BoxVR – Oculus Quest Review

Gaming over the past few decades has been a static, seated experience. We’ve had the likes of Nintendo, Microsoft and Sony attempt to get us up off the couch and onto our feet with the likes of Nintendo Wii balance boards, Microsoft Kinect sensors and PlayStation Move peripherals. I have tried them all, but neither has really been as enjoyable and got the heart pumping as much as BoxVR has on the Oculus Quest has.

BoxVR isn’t new to VR veterans. The fitness-focused game has already been on Oculus Rift since January 2018 and more recently on PSVR. In that time the game has been tweaked, finetuned and additional features have been added throughout its life span. Lucky for those picking up BoxVR for the first time on Oculus Quest, you’ll have all of this packed into its rather tiny 841 MB download package.

Having already attended a few boxercise classes recently, I was looking forward to getting my hands into some virtual mitts and see if a boxercise session in BoxVR could offer me a similar, or better, experience than my regular 45min weekly class. With my virtual mitts laced up, let’s find out…

On bootup, you will face a menu full options that will each present various levels of physical punishment on your body. You can go straight into preset classes, create your own ‘playlist’ of your favourite workout classes, or compete with friends in multiplayer mode. To kick things off I selected the Beginner class. These carry a few minute bursts of gameplay that ease you into how BoxVR works along with the moves and punches you’ll be throwing.

BoxVR’s presentation and gameplay mechanics are as simple as a boxercise class itself. It mostly involves a series of orbs that float towards you, each requiring you to either punch, hook or uppercut them to connect with them. Every now and then you might face a floating wall above or angled to the side that requires you to squat or lean left or right to avoid them.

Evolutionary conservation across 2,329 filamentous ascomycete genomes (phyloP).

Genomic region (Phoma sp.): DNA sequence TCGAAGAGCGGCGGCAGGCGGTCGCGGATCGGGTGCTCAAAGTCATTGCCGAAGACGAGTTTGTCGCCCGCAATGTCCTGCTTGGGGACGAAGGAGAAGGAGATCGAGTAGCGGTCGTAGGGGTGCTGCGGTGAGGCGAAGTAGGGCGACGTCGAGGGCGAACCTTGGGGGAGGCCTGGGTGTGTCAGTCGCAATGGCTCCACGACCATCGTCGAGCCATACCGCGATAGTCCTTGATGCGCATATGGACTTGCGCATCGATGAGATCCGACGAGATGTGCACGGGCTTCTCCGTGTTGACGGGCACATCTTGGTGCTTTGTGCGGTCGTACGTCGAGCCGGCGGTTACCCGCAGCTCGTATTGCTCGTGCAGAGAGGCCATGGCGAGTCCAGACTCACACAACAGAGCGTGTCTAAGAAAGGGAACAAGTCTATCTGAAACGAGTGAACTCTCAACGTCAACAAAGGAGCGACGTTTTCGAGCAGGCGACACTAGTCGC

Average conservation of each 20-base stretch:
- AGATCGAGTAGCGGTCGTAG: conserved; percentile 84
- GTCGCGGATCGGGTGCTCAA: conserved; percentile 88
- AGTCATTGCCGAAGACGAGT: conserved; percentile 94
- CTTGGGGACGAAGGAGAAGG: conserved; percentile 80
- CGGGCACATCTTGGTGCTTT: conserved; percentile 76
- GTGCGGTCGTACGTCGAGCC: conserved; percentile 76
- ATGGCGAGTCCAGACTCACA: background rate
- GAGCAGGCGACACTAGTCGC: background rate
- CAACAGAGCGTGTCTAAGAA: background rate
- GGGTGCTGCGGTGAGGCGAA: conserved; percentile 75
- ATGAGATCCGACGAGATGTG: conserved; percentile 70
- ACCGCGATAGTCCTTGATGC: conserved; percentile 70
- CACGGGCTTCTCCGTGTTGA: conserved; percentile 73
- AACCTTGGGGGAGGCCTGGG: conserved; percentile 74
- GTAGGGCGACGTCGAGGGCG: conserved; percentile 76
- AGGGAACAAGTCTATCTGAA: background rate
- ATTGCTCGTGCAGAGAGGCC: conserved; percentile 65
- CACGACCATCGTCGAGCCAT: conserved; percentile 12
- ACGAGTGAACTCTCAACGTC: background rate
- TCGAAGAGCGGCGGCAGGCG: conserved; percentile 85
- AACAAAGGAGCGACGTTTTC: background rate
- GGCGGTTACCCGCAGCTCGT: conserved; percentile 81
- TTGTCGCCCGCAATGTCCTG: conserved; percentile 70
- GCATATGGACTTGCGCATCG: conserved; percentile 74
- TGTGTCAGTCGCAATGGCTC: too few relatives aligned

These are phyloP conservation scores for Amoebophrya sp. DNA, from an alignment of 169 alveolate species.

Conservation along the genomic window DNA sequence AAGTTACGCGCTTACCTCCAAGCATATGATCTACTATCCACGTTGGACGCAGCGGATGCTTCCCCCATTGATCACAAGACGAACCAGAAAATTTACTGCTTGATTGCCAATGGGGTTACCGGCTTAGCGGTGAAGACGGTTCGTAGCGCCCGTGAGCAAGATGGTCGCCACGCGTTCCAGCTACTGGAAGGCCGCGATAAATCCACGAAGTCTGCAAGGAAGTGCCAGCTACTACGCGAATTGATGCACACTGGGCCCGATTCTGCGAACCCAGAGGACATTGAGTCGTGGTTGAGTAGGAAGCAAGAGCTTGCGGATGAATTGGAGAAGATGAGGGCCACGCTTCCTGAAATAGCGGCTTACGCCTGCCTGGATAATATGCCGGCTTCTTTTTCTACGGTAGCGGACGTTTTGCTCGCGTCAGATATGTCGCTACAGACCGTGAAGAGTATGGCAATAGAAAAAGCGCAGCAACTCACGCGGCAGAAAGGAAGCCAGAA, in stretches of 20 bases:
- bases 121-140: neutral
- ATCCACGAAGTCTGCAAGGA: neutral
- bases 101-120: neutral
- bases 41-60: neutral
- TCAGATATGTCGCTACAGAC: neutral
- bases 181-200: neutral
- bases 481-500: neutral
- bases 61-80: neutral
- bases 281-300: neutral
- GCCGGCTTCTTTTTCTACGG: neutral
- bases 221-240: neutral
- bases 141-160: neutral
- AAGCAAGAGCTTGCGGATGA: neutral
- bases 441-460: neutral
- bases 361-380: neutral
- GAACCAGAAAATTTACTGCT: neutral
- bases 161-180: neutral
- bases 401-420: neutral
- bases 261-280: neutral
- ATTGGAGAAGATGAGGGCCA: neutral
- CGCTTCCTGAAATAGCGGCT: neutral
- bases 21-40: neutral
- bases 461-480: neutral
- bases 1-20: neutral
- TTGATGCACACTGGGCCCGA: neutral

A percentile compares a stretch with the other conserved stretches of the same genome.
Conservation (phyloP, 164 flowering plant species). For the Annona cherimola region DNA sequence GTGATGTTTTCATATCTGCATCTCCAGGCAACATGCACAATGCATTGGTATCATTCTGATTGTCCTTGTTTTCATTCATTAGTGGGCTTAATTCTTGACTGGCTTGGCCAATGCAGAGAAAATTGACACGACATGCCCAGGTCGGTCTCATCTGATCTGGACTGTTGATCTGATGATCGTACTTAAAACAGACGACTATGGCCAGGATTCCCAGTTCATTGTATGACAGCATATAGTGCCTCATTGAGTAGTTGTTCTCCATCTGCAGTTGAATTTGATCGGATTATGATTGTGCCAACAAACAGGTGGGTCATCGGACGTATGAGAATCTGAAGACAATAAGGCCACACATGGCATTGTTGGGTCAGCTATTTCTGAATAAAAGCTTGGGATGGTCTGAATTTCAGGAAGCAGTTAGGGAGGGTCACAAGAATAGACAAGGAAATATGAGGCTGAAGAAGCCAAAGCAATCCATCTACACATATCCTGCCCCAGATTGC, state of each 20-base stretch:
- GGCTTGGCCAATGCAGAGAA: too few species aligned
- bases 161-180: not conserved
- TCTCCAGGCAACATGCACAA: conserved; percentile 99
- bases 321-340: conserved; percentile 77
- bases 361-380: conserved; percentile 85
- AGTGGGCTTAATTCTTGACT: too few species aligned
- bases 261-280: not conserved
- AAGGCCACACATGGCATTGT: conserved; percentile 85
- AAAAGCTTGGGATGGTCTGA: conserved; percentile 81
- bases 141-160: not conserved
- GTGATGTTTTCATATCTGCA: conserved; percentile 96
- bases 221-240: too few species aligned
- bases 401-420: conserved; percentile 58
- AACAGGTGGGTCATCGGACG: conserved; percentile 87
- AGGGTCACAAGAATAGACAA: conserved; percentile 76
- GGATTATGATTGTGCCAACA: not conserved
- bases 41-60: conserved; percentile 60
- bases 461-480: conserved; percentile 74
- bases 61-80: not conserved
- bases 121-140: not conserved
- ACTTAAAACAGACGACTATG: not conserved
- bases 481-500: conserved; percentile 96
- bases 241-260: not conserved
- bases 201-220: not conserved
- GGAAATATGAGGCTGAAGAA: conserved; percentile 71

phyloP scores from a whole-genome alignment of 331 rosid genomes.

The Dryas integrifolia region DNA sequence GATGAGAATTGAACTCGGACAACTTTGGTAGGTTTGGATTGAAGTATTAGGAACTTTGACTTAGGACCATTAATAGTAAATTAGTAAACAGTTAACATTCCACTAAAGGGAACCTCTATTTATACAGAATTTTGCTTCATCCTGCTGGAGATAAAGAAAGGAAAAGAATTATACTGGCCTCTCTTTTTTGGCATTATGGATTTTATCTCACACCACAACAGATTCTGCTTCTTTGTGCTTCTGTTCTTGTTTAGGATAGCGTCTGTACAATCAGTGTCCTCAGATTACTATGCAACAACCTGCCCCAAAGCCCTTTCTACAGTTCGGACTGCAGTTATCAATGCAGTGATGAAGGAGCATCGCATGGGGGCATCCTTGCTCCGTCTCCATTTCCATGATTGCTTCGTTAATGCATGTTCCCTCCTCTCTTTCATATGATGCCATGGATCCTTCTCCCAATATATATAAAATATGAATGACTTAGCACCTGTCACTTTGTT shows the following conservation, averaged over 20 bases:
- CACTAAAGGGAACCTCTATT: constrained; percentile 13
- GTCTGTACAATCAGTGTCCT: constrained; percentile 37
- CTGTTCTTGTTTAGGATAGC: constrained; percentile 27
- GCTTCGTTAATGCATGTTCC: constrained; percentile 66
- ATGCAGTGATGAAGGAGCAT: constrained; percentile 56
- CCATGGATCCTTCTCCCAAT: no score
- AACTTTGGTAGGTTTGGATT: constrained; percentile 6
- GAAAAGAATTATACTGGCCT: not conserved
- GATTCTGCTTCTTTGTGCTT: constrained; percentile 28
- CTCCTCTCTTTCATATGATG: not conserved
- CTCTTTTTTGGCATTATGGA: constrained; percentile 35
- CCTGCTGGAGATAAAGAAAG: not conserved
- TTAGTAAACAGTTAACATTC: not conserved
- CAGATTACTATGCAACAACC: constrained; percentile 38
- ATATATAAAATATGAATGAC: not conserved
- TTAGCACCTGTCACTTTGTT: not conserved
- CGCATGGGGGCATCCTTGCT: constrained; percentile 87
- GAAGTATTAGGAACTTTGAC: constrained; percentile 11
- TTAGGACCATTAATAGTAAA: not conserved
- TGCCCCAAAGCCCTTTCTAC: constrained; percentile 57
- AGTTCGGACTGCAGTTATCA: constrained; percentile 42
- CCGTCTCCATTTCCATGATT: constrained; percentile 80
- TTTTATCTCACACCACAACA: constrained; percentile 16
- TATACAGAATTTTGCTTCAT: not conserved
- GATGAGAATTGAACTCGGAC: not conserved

These floating orbs are coloured, a different colour for each hand. These float down towards you in time with the many music tracks that plays in the background. Single orbs require a straight jab punch forward once the orb is near you, whilst orbs with vertical or horizontal rings alongside them require you to uppercut or hook your punches through the rings.

With all these punches mixed in with the squats you have to do, to avoid the walls that also float towards you, you have a well-balanced workout that not only gives your arms a good workout but your legs and glutes too.

After a 30 minute session comprising of a few beginners and intermediate classes I easily managed to put a sweat on whilst making a bit of a sweaty mess of my Quest masks in the process. Luckily, thanks to the leather cover VRCover I didn’t have any sweaty foam marks to worry about.

If you wish to track and share your fitness with others you can create a profile for yourself, your partner, friends or your family members. You can then each log your scores in each session and monitor any times logged against your daily/weekly workout regimes. It makes for good bragging rights and adds to our inner competitive nature that drives you to do better.

Like any fitness focuses game, BoxVR will only give back what effort you are willing to put in. By creating a weekly goal to carry out, using at least a 30-minute session length, I managed to feel that I was getting the same outcome as I have done in my real life Boxercise classes. With each class costing me money, a game like BoxVR pays off very quickly. After three classes I would have paid for the cost of this game alone.

BoxVR looks and plays fairly simple. It does the job and it does it well, but if I were to nitpick there are a few things I would like to see addressed in future updates… I would have liked a more variety of music and environments. They would add some much needed audible and visual variety to the game. Having another goal or a way to earn the ability to unlock new arenas, mitt styles or visual effect packages would add to the game’s longevity and give me a reason to return to the game outside of fitness.

The punching doesn’t feel as satisfying or impactful as the likes of Beat Sabre, so adding some better visuals will help with feeling more connected with the orbs when you hit them, I hear the effects got lost in this Quest version, but I am sure something else can be worked in here whilst maintaining performance. The ‘miss’ sound can also be a little too subtle and get drowned out along with the music, so making that more front and centre audibly and visually would be a great addition to helping understand your progress in the session, especially if you’re looking to 100% it.

So would BoxVR replace my classes? Well, in a way yes it would, but you would miss the social and spontaneous routines found fitness classes in real world. If you’re up for saving money and/or classes are not readily available in your area, then BoxVR ticks all the boxes for a great alternative fitness regime. The game can certainly fill the gap if your lifestyle lacks that all-important exercise routine or it can also help supplement any existing fitness class in the real world too. Best of all, it makes fitness enjoyable.

Replaceable Foam for your Oculus Quest 2

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